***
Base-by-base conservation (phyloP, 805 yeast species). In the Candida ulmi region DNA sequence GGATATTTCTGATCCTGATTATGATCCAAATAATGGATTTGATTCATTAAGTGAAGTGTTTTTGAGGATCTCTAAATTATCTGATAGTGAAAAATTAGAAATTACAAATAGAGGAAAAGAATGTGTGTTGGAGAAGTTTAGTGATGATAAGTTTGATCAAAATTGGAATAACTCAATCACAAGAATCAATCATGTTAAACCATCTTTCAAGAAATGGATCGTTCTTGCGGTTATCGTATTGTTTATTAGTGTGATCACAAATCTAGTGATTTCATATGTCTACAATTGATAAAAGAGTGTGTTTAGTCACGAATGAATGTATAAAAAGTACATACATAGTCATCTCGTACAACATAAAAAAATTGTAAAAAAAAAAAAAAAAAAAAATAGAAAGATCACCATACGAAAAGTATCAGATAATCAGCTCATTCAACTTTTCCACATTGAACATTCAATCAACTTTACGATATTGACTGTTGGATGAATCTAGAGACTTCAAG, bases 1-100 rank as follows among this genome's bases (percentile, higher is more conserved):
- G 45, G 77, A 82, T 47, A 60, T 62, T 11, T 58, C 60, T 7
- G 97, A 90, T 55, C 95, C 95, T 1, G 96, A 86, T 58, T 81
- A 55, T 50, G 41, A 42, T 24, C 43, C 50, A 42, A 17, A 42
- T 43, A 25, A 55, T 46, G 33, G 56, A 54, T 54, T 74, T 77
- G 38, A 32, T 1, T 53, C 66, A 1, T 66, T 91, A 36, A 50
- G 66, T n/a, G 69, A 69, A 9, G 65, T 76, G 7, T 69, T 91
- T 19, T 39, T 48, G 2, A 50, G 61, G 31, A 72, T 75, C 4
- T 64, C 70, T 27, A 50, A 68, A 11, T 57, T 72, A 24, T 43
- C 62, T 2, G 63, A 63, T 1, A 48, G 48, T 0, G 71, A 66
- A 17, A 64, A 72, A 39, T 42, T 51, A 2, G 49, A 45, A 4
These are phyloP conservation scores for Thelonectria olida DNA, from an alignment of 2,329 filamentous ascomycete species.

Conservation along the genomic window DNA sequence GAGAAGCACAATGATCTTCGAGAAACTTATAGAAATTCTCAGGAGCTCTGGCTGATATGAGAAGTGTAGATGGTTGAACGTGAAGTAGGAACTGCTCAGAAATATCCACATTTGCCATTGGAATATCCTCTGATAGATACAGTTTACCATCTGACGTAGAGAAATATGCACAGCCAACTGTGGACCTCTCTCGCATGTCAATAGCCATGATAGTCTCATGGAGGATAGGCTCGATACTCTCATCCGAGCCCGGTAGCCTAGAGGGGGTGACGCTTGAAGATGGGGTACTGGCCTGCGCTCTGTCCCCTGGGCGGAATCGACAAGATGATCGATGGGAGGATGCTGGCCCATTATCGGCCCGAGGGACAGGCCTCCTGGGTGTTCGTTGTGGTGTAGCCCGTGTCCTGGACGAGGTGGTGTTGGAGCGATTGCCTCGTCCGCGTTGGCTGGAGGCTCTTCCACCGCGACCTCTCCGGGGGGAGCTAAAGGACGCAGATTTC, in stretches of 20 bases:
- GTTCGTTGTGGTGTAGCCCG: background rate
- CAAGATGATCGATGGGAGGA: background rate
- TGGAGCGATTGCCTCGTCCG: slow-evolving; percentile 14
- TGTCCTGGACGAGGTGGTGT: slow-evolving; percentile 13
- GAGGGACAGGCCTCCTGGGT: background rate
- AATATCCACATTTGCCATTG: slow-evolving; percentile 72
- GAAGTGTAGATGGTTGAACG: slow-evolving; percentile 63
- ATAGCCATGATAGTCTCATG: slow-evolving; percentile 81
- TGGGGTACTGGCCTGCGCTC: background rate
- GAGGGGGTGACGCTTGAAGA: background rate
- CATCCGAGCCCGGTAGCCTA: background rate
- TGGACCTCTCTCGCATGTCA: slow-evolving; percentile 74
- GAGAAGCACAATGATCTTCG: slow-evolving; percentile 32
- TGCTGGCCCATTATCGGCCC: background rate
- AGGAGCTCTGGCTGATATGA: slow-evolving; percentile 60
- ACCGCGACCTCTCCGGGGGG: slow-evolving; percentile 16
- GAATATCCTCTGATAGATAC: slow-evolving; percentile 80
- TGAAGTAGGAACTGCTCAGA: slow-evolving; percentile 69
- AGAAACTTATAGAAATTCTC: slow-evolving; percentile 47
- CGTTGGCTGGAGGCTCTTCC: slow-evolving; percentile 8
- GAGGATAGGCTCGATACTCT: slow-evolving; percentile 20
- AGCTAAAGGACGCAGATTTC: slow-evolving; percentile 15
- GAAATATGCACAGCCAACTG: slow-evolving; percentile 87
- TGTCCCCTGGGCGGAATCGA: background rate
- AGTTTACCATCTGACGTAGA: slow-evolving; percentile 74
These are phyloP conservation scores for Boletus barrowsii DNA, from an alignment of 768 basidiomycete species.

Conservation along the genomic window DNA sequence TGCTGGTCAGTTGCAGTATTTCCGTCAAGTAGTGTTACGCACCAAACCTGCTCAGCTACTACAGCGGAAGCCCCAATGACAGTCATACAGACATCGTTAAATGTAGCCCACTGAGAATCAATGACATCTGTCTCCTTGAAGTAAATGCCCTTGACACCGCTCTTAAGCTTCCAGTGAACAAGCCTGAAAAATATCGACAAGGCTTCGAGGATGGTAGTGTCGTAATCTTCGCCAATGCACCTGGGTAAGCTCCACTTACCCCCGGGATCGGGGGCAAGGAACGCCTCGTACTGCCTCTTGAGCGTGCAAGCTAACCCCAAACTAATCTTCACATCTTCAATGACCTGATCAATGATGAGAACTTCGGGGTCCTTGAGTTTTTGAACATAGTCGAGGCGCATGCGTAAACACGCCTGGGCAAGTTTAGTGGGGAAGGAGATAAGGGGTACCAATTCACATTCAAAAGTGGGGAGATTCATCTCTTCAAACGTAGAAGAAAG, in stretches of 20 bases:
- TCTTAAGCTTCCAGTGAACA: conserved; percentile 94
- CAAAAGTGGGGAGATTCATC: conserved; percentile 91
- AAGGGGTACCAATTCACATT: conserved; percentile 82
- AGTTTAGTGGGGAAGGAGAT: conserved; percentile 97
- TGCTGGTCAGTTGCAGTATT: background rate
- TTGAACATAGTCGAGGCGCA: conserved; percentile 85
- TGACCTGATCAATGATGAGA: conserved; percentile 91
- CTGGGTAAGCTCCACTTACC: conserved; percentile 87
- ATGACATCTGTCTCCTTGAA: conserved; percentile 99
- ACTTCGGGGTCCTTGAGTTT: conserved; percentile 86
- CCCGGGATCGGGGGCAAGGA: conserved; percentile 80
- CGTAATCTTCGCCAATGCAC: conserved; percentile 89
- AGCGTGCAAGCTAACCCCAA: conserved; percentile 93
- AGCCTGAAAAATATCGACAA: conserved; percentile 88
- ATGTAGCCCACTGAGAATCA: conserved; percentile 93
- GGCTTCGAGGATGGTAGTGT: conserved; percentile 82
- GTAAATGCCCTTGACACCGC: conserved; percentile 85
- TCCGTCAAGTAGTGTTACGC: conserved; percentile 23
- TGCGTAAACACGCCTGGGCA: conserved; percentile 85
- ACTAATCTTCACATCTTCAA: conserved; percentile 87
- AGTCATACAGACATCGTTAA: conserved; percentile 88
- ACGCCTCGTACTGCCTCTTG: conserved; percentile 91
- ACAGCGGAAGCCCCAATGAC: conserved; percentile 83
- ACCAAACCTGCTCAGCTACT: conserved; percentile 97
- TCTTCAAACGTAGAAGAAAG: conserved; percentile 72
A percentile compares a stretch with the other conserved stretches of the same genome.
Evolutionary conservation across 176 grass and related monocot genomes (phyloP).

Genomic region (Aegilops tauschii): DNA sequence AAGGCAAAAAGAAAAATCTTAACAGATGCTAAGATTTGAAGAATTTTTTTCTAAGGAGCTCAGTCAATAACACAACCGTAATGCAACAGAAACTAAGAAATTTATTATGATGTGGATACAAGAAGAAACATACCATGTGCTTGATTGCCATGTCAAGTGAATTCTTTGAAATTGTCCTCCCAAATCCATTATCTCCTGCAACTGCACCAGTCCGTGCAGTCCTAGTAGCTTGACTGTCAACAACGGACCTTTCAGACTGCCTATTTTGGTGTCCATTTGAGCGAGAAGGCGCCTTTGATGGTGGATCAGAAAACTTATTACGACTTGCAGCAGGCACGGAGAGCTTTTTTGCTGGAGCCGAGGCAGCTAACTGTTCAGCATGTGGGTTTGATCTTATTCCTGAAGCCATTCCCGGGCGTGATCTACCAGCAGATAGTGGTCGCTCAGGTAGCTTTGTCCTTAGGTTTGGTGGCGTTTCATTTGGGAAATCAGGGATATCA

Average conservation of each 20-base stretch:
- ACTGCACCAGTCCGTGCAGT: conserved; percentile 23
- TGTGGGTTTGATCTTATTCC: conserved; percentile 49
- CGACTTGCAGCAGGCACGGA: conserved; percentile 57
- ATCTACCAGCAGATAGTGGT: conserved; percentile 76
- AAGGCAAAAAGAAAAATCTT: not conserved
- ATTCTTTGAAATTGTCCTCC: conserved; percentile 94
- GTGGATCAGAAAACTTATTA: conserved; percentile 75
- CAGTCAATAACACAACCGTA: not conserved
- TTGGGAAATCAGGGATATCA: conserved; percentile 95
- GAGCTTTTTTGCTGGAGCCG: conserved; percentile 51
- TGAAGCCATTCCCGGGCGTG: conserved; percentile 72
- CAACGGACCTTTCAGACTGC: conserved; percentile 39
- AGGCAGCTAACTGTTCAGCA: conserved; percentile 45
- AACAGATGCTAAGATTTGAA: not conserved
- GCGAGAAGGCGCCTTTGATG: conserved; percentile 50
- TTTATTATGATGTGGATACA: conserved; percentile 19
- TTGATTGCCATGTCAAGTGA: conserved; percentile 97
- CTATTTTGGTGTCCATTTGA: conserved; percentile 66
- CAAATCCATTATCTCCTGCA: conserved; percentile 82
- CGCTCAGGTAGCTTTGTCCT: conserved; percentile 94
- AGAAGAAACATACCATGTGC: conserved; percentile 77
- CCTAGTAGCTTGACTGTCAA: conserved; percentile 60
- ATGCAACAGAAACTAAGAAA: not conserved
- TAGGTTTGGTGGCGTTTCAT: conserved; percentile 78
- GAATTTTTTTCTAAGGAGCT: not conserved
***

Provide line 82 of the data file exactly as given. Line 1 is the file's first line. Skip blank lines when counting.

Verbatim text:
- AGGCAGCTAACTGTTCAGCA: conserved; percentile 45